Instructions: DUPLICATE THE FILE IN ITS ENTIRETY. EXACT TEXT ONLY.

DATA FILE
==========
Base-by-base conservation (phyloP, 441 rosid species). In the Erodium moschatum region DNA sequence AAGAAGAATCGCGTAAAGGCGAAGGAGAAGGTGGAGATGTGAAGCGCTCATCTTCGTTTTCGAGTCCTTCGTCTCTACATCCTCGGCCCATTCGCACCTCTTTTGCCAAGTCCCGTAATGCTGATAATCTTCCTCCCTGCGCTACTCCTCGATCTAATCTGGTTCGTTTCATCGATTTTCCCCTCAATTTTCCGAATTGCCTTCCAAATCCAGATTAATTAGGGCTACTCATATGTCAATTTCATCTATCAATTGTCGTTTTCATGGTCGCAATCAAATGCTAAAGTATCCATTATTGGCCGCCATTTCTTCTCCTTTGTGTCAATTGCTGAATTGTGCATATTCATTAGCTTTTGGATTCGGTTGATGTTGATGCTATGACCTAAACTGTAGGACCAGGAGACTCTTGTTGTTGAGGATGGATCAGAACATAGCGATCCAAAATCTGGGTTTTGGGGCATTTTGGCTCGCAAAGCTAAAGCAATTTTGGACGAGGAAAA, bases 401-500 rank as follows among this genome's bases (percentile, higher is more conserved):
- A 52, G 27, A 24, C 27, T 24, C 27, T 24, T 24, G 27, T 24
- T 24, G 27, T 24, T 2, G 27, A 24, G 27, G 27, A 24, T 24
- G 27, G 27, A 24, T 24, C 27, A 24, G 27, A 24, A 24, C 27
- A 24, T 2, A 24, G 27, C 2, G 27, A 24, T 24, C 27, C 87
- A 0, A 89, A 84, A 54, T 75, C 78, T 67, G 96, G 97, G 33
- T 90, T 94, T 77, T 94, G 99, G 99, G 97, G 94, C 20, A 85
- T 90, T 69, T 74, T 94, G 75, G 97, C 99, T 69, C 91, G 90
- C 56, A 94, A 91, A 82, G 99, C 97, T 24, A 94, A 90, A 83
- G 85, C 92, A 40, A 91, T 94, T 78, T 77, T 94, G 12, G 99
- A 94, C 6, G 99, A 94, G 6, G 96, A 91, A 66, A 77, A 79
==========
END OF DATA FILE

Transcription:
Base-by-base conservation (phyloP, 441 rosid species). In the Erodium moschatum region DNA sequence AAGAAGAATCGCGTAAAGGCGAAGGAGAAGGTGGAGATGTGAAGCGCTCATCTTCGTTTTCGAGTCCTTCGTCTCTACATCCTCGGCCCATTCGCACCTCTTTTGCCAAGTCCCGTAATGCTGATAATCTTCCTCCCTGCGCTACTCCTCGATCTAATCTGGTTCGTTTCATCGATTTTCCCCTCAATTTTCCGAATTGCCTTCCAAATCCAGATTAATTAGGGCTACTCATATGTCAATTTCATCTATCAATTGTCGTTTTCATGGTCGCAATCAAATGCTAAAGTATCCATTATTGGCCGCCATTTCTTCTCCTTTGTGTCAATTGCTGAATTGTGCATATTCATTAGCTTTTGGATTCGGTTGATGTTGATGCTATGACCTAAACTGTAGGACCAGGAGACTCTTGTTGTTGAGGATGGATCAGAACATAGCGATCCAAAATCTGGGTTTTGGGGCATTTTGGCTCGCAAAGCTAAAGCAATTTTGGACGAGGAAAA, bases 401-500 rank as follows among this genome's bases (percentile, higher is more conserved):
- A 52, G 27, A 24, C 27, T 24, C 27, T 24, T 24, G 27, T 24
- T 24, G 27, T 24, T 2, G 27, A 24, G 27, G 27, A 24, T 24
- G 27, G 27, A 24, T 24, C 27, A 24, G 27, A 24, A 24, C 27
- A 24, T 2, A 24, G 27, C 2, G 27, A 24, T 24, C 27, C 87
- A 0, A 89, A 84, A 54, T 75, C 78, T 67, G 96, G 97, G 33
- T 90, T 94, T 77, T 94, G 99, G 99, G 97, G 94, C 20, A 85
- T 90, T 69, T 74, T 94, G 75, G 97, C 99, T 69, C 91, G 90
- C 56, A 94, A 91, A 82, G 99, C 97, T 24, A 94, A 90, A 83
- G 85, C 92, A 40, A 91, T 94, T 78, T 77, T 94, G 12, G 99
- A 94, C 6, G 99, A 94, G 6, G 96, A 91, A 66, A 77, A 79